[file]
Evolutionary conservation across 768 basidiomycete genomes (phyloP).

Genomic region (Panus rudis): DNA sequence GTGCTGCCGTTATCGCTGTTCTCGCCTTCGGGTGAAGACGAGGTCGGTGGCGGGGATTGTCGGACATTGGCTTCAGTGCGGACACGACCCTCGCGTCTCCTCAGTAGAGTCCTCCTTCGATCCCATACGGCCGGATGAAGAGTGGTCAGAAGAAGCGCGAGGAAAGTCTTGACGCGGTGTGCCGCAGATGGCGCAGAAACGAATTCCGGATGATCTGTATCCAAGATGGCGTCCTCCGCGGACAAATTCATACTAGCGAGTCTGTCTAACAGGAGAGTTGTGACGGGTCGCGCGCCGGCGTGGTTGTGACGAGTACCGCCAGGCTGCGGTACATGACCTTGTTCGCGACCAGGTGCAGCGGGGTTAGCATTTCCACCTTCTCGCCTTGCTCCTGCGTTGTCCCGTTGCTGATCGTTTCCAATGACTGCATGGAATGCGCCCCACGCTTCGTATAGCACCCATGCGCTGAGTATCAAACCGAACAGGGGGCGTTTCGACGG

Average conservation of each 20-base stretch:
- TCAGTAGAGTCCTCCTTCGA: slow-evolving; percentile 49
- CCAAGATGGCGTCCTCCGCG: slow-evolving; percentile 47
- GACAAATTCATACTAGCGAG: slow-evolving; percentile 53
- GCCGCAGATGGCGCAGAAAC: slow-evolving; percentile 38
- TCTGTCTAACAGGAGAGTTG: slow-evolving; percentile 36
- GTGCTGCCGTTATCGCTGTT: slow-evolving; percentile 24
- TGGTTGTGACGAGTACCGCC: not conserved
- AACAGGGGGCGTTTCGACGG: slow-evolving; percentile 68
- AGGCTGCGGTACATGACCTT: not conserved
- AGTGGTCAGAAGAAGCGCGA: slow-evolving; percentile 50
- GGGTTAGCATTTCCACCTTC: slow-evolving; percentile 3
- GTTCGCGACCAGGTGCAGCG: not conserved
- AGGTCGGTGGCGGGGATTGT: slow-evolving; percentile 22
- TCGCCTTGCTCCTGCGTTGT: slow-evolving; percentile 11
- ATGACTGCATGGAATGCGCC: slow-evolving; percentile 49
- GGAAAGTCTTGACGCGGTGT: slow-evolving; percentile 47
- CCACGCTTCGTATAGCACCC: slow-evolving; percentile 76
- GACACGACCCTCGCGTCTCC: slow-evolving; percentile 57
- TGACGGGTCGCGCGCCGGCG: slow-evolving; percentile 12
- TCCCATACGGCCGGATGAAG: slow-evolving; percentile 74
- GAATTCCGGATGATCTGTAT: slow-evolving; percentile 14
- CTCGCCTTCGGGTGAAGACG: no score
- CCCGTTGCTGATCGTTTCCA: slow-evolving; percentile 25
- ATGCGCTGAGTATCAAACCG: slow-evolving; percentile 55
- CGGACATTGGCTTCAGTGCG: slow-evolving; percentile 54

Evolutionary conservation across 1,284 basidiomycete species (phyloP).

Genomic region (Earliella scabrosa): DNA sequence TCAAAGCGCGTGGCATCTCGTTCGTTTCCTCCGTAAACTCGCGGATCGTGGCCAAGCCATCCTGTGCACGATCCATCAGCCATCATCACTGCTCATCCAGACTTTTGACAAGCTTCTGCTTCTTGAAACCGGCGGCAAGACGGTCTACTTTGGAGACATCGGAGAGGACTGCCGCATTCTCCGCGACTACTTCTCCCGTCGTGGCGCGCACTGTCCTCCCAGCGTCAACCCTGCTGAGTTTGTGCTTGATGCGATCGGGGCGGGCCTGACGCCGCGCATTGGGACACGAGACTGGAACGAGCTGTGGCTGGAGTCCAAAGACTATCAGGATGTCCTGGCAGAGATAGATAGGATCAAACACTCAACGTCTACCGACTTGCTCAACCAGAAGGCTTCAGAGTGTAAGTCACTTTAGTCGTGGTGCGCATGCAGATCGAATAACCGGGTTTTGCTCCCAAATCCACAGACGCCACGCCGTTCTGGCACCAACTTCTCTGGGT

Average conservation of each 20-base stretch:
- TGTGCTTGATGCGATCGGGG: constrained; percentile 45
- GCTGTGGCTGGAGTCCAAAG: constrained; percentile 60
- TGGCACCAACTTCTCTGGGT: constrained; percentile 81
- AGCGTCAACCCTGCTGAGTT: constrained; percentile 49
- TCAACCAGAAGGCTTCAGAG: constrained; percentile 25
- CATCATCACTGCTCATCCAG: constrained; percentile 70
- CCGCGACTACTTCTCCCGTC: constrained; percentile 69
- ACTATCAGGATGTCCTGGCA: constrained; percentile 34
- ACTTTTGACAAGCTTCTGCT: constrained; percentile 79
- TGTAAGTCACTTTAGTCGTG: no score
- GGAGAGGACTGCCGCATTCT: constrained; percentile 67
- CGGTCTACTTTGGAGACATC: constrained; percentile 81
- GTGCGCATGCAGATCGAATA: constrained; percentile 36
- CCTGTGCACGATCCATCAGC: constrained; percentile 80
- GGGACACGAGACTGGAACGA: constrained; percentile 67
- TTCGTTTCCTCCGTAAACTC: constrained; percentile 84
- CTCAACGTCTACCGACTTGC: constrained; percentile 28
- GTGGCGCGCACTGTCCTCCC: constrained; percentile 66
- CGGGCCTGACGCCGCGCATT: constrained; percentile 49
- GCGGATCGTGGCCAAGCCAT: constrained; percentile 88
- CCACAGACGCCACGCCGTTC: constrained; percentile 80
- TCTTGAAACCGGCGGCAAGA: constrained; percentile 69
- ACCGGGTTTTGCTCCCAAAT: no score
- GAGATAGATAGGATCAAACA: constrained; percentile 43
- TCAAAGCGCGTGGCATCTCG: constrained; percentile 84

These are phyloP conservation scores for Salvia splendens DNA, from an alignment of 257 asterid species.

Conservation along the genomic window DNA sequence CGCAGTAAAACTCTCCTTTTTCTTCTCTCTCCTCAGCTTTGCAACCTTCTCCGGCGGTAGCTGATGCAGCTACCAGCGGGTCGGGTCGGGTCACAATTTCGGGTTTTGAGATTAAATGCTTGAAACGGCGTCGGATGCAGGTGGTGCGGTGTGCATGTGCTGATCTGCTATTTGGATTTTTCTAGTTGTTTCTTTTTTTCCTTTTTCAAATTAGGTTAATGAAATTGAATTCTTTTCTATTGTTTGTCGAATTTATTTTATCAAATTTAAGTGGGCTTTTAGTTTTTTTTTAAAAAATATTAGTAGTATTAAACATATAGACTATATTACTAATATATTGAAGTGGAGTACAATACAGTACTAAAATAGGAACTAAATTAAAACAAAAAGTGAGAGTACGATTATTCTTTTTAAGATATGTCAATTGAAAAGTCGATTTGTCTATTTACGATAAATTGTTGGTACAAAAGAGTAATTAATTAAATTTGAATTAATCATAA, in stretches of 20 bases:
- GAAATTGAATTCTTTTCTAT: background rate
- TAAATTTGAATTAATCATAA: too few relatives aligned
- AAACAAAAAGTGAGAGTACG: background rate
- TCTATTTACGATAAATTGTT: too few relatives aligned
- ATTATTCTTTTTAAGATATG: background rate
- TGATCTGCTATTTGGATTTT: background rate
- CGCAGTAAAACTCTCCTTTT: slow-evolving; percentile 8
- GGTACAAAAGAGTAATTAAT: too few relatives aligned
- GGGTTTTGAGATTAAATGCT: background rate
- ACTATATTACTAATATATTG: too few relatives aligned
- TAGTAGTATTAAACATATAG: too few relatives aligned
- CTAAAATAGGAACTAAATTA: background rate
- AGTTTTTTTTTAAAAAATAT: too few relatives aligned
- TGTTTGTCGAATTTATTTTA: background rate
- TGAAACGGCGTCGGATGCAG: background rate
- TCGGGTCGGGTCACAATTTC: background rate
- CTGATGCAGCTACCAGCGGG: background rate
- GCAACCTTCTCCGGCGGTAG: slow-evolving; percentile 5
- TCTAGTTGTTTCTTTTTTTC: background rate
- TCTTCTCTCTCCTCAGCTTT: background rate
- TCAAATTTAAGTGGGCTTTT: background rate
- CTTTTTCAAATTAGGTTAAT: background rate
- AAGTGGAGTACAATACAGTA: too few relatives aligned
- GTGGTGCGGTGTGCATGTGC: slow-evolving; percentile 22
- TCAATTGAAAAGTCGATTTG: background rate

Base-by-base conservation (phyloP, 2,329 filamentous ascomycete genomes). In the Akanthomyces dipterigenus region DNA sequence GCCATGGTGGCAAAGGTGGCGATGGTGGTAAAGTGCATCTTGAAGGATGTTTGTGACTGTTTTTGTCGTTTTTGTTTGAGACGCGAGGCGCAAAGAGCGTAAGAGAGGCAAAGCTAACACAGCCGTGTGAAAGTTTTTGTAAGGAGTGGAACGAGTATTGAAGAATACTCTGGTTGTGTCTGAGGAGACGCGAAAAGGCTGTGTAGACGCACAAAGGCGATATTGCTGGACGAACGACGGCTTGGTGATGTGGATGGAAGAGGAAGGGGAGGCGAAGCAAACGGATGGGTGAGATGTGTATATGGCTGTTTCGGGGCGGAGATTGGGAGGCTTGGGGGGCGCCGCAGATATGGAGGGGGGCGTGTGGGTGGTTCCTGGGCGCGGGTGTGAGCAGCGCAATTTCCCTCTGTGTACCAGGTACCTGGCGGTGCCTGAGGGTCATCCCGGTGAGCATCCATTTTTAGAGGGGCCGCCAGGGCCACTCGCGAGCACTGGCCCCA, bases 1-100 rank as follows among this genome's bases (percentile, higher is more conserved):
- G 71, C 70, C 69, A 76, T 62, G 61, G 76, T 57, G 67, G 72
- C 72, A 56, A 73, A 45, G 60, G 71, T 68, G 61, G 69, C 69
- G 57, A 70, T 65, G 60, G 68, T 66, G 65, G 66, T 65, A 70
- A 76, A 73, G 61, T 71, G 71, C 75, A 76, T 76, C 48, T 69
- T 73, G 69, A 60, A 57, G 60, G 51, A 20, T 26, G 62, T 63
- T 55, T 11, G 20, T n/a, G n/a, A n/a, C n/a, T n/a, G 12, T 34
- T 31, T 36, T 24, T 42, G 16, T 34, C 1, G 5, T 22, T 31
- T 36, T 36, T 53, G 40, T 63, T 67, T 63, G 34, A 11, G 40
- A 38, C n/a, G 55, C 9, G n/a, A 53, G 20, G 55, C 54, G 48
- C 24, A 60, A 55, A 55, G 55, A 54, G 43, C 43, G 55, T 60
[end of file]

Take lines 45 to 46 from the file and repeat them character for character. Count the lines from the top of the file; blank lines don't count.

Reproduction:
- CCTGTGCACGATCCATCAGC: constrained; percentile 80
- GGGACACGAGACTGGAACGA: constrained; percentile 67